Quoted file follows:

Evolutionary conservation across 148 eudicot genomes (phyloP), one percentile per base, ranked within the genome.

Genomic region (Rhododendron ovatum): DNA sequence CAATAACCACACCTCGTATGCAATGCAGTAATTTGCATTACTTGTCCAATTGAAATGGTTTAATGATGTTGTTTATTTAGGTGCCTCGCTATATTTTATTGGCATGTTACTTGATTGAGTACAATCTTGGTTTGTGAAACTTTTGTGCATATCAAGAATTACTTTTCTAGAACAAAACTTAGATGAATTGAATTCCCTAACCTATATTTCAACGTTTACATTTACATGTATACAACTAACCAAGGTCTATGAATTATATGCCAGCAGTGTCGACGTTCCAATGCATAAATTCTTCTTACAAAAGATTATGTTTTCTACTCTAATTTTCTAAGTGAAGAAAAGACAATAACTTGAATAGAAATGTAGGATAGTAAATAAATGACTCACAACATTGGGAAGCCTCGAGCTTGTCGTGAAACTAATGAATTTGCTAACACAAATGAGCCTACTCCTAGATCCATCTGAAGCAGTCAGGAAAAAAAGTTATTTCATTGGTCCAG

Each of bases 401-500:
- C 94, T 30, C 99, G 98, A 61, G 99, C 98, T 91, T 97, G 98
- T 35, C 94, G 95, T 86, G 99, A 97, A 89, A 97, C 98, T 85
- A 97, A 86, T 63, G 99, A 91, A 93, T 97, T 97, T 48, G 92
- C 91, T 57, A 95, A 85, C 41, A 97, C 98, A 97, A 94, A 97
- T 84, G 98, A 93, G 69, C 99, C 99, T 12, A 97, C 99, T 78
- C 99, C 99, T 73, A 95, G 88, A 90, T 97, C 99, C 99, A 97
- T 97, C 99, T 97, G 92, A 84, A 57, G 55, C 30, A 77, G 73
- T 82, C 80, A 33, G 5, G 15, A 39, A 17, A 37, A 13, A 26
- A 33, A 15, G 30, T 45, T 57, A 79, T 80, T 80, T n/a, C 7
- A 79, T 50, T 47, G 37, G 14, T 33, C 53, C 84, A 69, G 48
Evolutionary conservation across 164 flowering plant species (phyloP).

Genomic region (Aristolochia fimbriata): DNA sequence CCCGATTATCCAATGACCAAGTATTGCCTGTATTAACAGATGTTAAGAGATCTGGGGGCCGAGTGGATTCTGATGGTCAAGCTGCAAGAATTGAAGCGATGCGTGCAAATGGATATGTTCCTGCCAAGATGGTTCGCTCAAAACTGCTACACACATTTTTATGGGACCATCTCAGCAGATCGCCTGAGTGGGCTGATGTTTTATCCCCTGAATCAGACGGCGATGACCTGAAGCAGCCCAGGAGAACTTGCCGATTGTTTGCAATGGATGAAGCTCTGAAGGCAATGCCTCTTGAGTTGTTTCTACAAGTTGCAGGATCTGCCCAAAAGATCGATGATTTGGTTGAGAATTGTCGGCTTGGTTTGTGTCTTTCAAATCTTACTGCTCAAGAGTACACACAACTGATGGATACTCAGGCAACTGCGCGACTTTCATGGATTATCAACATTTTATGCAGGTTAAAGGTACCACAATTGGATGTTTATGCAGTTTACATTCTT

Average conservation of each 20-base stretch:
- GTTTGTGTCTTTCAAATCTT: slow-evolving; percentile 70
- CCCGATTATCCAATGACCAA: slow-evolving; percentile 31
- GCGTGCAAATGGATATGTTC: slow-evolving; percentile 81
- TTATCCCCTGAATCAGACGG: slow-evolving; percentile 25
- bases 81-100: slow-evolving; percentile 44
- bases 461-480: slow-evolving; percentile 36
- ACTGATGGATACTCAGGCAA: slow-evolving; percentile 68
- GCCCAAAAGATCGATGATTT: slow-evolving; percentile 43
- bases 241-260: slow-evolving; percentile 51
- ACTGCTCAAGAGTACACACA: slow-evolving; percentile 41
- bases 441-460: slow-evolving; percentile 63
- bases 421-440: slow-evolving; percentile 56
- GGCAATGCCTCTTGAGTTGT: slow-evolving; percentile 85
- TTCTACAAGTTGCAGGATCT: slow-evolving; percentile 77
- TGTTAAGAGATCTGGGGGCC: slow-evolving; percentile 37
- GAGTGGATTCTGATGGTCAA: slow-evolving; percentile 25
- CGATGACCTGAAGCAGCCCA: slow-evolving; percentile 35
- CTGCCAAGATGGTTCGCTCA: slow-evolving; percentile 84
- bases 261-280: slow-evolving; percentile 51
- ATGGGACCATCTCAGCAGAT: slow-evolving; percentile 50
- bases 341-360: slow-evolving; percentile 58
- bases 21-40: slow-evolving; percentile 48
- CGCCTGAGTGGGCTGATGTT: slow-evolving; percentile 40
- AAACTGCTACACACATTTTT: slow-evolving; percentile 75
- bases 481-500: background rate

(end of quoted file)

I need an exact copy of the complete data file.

Evolutionary conservation across 148 eudicot genomes (phyloP), one percentile per base, ranked within the genome.

Genomic region (Rhododendron ovatum): DNA sequence CAATAACCACACCTCGTATGCAATGCAGTAATTTGCATTACTTGTCCAATTGAAATGGTTTAATGATGTTGTTTATTTAGGTGCCTCGCTATATTTTATTGGCATGTTACTTGATTGAGTACAATCTTGGTTTGTGAAACTTTTGTGCATATCAAGAATTACTTTTCTAGAACAAAACTTAGATGAATTGAATTCCCTAACCTATATTTCAACGTTTACATTTACATGTATACAACTAACCAAGGTCTATGAATTATATGCCAGCAGTGTCGACGTTCCAATGCATAAATTCTTCTTACAAAAGATTATGTTTTCTACTCTAATTTTCTAAGTGAAGAAAAGACAATAACTTGAATAGAAATGTAGGATAGTAAATAAATGACTCACAACATTGGGAAGCCTCGAGCTTGTCGTGAAACTAATGAATTTGCTAACACAAATGAGCCTACTCCTAGATCCATCTGAAGCAGTCAGGAAAAAAAGTTATTTCATTGGTCCAG

Each of bases 401-500:
- C 94, T 30, C 99, G 98, A 61, G 99, C 98, T 91, T 97, G 98
- T 35, C 94, G 95, T 86, G 99, A 97, A 89, A 97, C 98, T 85
- A 97, A 86, T 63, G 99, A 91, A 93, T 97, T 97, T 48, G 92
- C 91, T 57, A 95, A 85, C 41, A 97, C 98, A 97, A 94, A 97
- T 84, G 98, A 93, G 69, C 99, C 99, T 12, A 97, C 99, T 78
- C 99, C 99, T 73, A 95, G 88, A 90, T 97, C 99, C 99, A 97
- T 97, C 99, T 97, G 92, A 84, A 57, G 55, C 30, A 77, G 73
- T 82, C 80, A 33, G 5, G 15, A 39, A 17, A 37, A 13, A 26
- A 33, A 15, G 30, T 45, T 57, A 79, T 80, T 80, T n/a, C 7
- A 79, T 50, T 47, G 37, G 14, T 33, C 53, C 84, A 69, G 48
Evolutionary conservation across 164 flowering plant species (phyloP).

Genomic region (Aristolochia fimbriata): DNA sequence CCCGATTATCCAATGACCAAGTATTGCCTGTATTAACAGATGTTAAGAGATCTGGGGGCCGAGTGGATTCTGATGGTCAAGCTGCAAGAATTGAAGCGATGCGTGCAAATGGATATGTTCCTGCCAAGATGGTTCGCTCAAAACTGCTACACACATTTTTATGGGACCATCTCAGCAGATCGCCTGAGTGGGCTGATGTTTTATCCCCTGAATCAGACGGCGATGACCTGAAGCAGCCCAGGAGAACTTGCCGATTGTTTGCAATGGATGAAGCTCTGAAGGCAATGCCTCTTGAGTTGTTTCTACAAGTTGCAGGATCTGCCCAAAAGATCGATGATTTGGTTGAGAATTGTCGGCTTGGTTTGTGTCTTTCAAATCTTACTGCTCAAGAGTACACACAACTGATGGATACTCAGGCAACTGCGCGACTTTCATGGATTATCAACATTTTATGCAGGTTAAAGGTACCACAATTGGATGTTTATGCAGTTTACATTCTT

Average conservation of each 20-base stretch:
- GTTTGTGTCTTTCAAATCTT: slow-evolving; percentile 70
- CCCGATTATCCAATGACCAA: slow-evolving; percentile 31
- GCGTGCAAATGGATATGTTC: slow-evolving; percentile 81
- TTATCCCCTGAATCAGACGG: slow-evolving; percentile 25
- bases 81-100: slow-evolving; percentile 44
- bases 461-480: slow-evolving; percentile 36
- ACTGATGGATACTCAGGCAA: slow-evolving; percentile 68
- GCCCAAAAGATCGATGATTT: slow-evolving; percentile 43
- bases 241-260: slow-evolving; percentile 51
- ACTGCTCAAGAGTACACACA: slow-evolving; percentile 41
- bases 441-460: slow-evolving; percentile 63
- bases 421-440: slow-evolving; percentile 56
- GGCAATGCCTCTTGAGTTGT: slow-evolving; percentile 85
- TTCTACAAGTTGCAGGATCT: slow-evolving; percentile 77
- TGTTAAGAGATCTGGGGGCC: slow-evolving; percentile 37
- GAGTGGATTCTGATGGTCAA: slow-evolving; percentile 25
- CGATGACCTGAAGCAGCCCA: slow-evolving; percentile 35
- CTGCCAAGATGGTTCGCTCA: slow-evolving; percentile 84
- bases 261-280: slow-evolving; percentile 51
- ATGGGACCATCTCAGCAGAT: slow-evolving; percentile 50
- bases 341-360: slow-evolving; percentile 58
- bases 21-40: slow-evolving; percentile 48
- CGCCTGAGTGGGCTGATGTT: slow-evolving; percentile 40
- AAACTGCTACACACATTTTT: slow-evolving; percentile 75
- bases 481-500: background rate